The graph for our data entry page is defined as AATimeRequestEntry. Though it’s a bit more complex than our setup page, its logic is utilized to update the statuses on the primary Data-Access-Class. This provides additional approval logic, encapsulated in the Acumatica helper classes.
Creating the graph for a custom data entry page with approvals is made less complex thanks to helper classes developed by Acumatica which consolidate logic into easy to use structures.
We will implement the EPApprovalAutomation helper with a view declaration name of Approval and the following arguments :
SourceAssign – Primary DAC
Approved – Primary DAC approved field
Rejected – Primary DAC rejected field
Hold – Primary DAC hold field
SetupApproval – SetupApproval DAC
You will need to create two additional actions as defined below:
Approve – Updates status of the entity to “Approved” and marks the “Approved” flag on the primary DAC as true.
Reject – Updates status of the entity to “Rejected” and marks the “Rejected” flag on the primary DAC as true.
Primary_DAC_RowSelecting – Determine if approvals are enabled, if enabled check that the current user is the set approver and populates IsApprover accordingly.
Primary_DAC_RowSelected – Enables Approve / Reject buttons when an entity goes to Pending Approval as well as disabling header fields except for Hold check-box for when the entity is off hold.
Primary_DAC_FieldUpdated – Sets entity to pending approval when taken off hold, or resets the other status fields when a document is put back on hold.
EPApproval_RowInserting – Used to set additional information on the approval record for the approver.
This additional information may also be populated by adding CacheAttached events in lieu of RowInserting as seen below.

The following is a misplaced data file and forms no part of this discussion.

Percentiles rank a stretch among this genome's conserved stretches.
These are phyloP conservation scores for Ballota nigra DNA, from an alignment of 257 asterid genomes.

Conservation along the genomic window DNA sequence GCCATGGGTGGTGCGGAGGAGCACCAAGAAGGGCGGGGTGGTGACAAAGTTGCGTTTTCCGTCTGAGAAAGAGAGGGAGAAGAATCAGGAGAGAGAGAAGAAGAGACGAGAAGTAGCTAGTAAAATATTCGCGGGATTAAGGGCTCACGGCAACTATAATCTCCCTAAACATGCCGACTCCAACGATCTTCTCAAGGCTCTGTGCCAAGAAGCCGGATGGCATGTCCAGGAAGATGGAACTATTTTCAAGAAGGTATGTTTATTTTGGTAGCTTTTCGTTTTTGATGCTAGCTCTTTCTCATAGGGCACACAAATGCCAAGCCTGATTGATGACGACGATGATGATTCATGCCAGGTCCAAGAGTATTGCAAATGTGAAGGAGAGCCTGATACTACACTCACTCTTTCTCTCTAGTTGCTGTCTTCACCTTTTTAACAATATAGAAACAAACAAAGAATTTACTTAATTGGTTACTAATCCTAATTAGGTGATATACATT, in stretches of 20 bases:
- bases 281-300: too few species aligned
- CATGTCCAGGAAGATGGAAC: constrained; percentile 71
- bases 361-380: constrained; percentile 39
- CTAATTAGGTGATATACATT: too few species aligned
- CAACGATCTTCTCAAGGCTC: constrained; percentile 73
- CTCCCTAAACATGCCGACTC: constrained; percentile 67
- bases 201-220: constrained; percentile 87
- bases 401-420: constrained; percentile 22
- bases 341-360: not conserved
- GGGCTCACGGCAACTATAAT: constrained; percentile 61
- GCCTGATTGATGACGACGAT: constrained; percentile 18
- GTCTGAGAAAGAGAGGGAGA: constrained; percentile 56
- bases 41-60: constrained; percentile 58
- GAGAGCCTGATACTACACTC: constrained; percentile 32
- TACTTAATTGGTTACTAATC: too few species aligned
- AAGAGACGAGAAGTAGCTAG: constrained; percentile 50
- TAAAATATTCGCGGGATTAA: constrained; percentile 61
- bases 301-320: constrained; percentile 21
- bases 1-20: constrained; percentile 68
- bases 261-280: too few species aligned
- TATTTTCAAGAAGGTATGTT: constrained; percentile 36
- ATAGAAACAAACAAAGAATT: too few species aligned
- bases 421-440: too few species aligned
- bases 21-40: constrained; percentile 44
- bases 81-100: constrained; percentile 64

A graph extension will need to be created from the Acumatica approval map maintenance graph EPApprovalMapMaint to allow the custom data entry page to show on the entity type list, implemented with the sample page AA306000 shown below.
Once the extension has been written and the page registered within the instances sitemap, the custom entity will now become available within the Entity Type dropdown list as seen below.
Once all steps above have been completed, you will be able to define an approval map for your custom entity and utilize the approvals process native to the Acumatica framework.
Though the use of advanced Acumatica features in custom pages can at times be daunting, I have tried to show how straightforward it can be by following these simple steps:
- Create a setup page that configures if approvals are active for the custom entity.
- Create a data entry page that utilizes and responds to approval workflows.
- Create an extension of the Acumatica approval mapping page to allow defined custom entities.
With the methodology I outlined for you to implement, you too will be able to easily utilize Acumatica’s built-in approval process for custom data entry pages. This will greatly enhance the protection and auditing capability of important client specific system data – a must have in any modern ERP system.